Unpublished Glasser Article on Pain
The problem of undiagnosed pain received a lot of Glasser’s attention during his career. Today’s blog is a short article he wrote on the subject of pain that, as far as I know, was never published. He wrote it shortly after the Warning book was published, and refers to it several times, yet in between he offers important advice for those suffering with chronic pain. And it’s always good to hear his voice once again as you read.
The Choice Theory Approach to Pain that Has No Known Medical Cause
by William Glasser, M.D.
I explain in the book, Warning: Psychiatry Can Be Hazardous to Your Mental Health, how readers can learn to improve their own mental health and rid themselves of the pain, both physical and emotional, which is one of the symptoms of unhappiness. I point out that the most important component of mental health is learning to get along well with all the important people in your life but, for the sufferers of chronic pain, it may be even more important for you to make an effort to accept yourself and not to ask more from yourself than deep down you want to give. As much as you try, you may not be able to be the perfect version of yourself that you want to be.
If you are mentally healthy, you tend not only to accept that the people around you are not perfect but, even more important, you aren’t either. Mostly you are happy and if you have a bad time for a while, you accept that there are many things that come and go in your life that you can’t control. There are always going to be days when it rains on your parade.
If you can learn to live your life this way, you will rarely suffer from the pain, fatigue and weakness that plague millions of people who believe they are happy and well-adjusted but tend to want more from themselves and others than it is possible to get. For these competent people and the physicians who treat them and get to know them, the cause of their pain is a medical mystery. Many more women suffer from pain without a cause because in our culture women tend to ask much more of themselves than men. And are more likely to go unappreciated for what they do. Yet, they continue to strive to be the perfect wife, mother, house keeper, gourmet cook, corporate executive, wage earner, and budget wizard.
Almost all of these sufferers claim if they could get relief from their pain they would be happy. They strongly reject the idea that there is a connection between what they are choosing to believe and do and their physical pain. I don’t blame these competent women for rejecting this connection when everything they are trying to do tells them otherwise.
Because they are competent, I suggest that they continue to do all they can to help themselves along with anything their doctor suggests. All I recommend is that they read my Warning book and from what they read learn to put a way of behaving that I call choice theory to work in their lives. Choice theory is easy to learn, sensible and costs no money to practice. Also, there is no risk or downside to using choice theory. Accepting yourself and getting along better with the people in your life cannot possibly do you or them any harm.
As I explain in the book, all I ask is that you be willing to make a sustained effort to take a good look at how much you are demanding from yourself and others. Think of all the days that you have said to yourself, “If only there were more hours in the day.” Think of all the times you have thought why do I have to do so much and “they” so little, whoever they may be.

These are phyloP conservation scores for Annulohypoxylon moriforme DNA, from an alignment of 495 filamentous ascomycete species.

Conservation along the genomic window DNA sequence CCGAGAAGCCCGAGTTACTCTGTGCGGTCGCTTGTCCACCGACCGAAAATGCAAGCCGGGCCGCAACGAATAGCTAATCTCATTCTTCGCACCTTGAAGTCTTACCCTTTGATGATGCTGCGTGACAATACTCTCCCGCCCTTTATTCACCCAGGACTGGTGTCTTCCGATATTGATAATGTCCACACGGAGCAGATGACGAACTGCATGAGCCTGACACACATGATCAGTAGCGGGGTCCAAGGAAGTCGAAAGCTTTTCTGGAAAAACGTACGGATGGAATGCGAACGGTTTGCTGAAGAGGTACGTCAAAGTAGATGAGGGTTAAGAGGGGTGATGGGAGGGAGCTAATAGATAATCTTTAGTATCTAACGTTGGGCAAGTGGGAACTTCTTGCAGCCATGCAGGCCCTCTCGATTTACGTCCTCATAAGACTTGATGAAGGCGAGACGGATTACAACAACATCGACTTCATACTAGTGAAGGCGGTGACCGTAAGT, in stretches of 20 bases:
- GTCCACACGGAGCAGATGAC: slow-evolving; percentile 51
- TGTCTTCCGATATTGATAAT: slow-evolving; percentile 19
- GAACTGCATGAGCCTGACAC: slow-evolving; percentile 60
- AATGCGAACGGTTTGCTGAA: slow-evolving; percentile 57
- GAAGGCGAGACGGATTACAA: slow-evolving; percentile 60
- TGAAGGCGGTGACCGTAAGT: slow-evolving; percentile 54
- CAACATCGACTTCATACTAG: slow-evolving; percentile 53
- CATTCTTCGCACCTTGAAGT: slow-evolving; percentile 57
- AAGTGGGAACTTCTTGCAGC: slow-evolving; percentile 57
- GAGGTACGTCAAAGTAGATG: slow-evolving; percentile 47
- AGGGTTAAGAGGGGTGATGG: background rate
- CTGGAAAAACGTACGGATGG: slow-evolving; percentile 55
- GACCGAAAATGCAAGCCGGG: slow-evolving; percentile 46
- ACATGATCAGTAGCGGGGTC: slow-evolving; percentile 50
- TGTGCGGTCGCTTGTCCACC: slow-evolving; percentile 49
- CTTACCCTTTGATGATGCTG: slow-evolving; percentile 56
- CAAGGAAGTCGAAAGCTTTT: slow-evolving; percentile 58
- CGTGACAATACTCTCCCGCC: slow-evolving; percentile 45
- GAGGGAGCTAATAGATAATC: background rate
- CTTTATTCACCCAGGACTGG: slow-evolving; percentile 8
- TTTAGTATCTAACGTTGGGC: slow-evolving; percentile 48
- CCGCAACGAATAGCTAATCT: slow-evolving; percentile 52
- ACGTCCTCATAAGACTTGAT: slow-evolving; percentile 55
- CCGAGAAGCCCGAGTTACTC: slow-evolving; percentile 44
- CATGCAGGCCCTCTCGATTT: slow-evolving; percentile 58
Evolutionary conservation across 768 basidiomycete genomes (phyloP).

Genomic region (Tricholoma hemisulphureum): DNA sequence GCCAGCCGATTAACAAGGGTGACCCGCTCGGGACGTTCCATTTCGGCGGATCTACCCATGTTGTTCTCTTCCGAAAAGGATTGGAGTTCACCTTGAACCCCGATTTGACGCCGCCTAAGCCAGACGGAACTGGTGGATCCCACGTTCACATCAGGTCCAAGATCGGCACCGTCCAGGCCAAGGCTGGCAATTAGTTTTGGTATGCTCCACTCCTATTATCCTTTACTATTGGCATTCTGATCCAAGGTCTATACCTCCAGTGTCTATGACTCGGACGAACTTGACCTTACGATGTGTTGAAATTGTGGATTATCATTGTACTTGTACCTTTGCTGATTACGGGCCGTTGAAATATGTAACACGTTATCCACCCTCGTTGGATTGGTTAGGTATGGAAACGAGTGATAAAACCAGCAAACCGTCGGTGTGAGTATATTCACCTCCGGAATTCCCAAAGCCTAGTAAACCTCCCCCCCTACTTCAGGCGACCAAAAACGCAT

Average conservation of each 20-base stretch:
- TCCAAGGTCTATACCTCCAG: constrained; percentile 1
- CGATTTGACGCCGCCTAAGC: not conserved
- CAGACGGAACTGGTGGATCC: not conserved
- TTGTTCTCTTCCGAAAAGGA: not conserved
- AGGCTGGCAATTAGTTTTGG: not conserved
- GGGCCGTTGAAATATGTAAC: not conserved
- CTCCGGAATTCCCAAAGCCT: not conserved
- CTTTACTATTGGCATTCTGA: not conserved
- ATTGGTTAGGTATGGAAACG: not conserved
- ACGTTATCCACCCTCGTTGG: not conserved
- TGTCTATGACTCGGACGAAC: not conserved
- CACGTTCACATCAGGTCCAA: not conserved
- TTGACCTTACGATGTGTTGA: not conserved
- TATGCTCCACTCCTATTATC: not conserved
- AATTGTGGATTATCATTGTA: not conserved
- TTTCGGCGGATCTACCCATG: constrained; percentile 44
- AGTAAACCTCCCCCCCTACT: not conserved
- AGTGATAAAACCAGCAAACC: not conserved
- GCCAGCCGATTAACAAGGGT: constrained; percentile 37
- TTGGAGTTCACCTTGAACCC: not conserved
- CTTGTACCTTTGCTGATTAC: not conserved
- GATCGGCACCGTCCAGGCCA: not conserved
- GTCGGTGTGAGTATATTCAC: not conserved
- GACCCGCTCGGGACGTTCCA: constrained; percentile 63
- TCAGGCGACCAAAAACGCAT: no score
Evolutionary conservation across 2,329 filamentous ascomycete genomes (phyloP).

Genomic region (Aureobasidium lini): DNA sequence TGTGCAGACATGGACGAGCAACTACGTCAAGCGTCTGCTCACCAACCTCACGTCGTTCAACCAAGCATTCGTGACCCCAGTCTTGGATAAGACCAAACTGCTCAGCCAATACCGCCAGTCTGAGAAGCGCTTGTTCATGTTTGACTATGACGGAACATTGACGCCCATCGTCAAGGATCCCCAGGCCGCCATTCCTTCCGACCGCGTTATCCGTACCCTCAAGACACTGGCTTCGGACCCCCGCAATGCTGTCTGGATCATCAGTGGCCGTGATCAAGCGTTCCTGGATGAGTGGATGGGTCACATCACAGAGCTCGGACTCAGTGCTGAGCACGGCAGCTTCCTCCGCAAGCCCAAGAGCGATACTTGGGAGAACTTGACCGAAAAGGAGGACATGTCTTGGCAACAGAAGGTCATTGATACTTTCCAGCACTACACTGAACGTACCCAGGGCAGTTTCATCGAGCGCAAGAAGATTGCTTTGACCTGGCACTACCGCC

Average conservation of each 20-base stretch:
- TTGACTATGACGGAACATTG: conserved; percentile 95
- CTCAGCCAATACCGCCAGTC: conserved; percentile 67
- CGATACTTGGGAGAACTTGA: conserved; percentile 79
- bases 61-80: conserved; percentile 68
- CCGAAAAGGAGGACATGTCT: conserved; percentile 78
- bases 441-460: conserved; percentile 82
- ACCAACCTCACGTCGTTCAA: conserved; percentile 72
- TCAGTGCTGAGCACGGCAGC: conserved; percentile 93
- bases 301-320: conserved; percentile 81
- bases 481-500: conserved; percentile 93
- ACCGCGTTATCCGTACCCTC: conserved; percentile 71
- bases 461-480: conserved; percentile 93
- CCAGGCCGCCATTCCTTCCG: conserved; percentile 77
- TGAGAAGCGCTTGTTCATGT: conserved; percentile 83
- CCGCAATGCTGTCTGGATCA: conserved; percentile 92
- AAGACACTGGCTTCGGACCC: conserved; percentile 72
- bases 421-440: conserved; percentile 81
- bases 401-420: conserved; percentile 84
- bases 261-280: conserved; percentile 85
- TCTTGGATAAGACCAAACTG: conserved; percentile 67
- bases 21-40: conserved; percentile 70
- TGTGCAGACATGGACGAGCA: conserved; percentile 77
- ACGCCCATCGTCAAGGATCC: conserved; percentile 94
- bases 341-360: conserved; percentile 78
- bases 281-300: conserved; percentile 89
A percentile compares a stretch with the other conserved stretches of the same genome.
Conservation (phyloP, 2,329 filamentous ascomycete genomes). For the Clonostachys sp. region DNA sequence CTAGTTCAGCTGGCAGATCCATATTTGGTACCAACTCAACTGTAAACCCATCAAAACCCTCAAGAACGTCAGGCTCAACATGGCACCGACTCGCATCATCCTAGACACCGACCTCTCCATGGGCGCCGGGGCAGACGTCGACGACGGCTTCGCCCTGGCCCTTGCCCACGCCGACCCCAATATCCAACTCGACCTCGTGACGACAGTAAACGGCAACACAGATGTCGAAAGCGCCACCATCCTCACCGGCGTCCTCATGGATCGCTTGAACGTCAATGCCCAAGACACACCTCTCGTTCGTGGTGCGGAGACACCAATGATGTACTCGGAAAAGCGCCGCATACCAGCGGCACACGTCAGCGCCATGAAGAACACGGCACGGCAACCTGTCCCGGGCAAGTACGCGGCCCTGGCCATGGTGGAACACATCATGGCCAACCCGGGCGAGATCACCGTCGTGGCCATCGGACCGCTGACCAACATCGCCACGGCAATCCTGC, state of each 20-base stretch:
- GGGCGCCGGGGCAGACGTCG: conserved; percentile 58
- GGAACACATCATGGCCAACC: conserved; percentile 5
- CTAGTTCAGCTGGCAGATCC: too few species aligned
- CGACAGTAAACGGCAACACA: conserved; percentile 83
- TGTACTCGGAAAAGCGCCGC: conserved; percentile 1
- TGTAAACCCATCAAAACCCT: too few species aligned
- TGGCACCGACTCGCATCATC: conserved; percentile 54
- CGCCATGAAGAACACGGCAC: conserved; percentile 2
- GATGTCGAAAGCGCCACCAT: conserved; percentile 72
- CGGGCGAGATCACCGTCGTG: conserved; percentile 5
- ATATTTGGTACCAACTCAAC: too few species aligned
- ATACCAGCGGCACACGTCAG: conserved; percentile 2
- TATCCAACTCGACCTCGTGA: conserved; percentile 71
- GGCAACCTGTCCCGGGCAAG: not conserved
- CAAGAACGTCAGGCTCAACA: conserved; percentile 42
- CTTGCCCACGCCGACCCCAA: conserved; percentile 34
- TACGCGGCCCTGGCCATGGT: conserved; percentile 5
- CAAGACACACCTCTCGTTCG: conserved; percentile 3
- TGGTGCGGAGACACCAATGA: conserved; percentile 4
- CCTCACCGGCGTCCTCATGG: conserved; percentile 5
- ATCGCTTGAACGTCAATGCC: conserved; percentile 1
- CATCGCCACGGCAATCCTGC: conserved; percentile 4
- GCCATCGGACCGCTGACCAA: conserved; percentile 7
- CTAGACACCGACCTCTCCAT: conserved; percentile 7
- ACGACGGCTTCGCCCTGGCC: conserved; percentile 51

“I can only control myself.” William Glasser
When you become willing to take a less demanding look at your life, you will discover the major wisdom of choice theory, which is I can only control myself. I can choose to continue to live my life as I have lived it or I can choose to change. Your pain is not because you lack adequacy, it is because you have burdened yourself with expectations of too much adequacy.
But as easy as this is for me to say, a super competent sufferer is rarely willing to change. You continue to focus on the pain instead of the things that need to be changed. This focus may stand directly in the way of your becoming pain free.
“Your pain is not because you lack adequacy, it is because you have burdened yourself with expectations of too much adequacy.” William Glasser
The first thing that choice theory teaches is that you are not imagining what you are feeling. Your pain is not only real, it is far worse than any pain you might suffer from an injury or a diagnosable disease. That pain heals, yours lasts or gets worse. Genetically we are proud creatures. We hate to admit that anything may be wrong with how we are choosing to live our lives when all our choices seem so important. Many people would rather suffer the pain than admit that they may be part of the problem.
Read the book and find out about your quality world and how only you can change it plus a whole host of suggestions on how to lead a satisfying, choice theory life. You can do this by yourself but if you are lucky enough to be part of a Choice Theory Focus Group you will get a lot of support. If you can become as competent at using choice theory in your life as you are dedicated to everything else, you are well on your way.
I have started reading the book I talked about in an earlier blog, Back in Control: A Spine Surgeon’s Road Map Out of Chronic Pain, and I am excited about the profound similarities between Dr. Glasser’s and Dr. Hanscom’s views. The link to the previous blog is below. If you are dealing with chronic pain I encourage you to check out Back in Control.
Get a digital version of the Glasser biography at Zeig, Tucker & Thiesen Publishing. Just click here.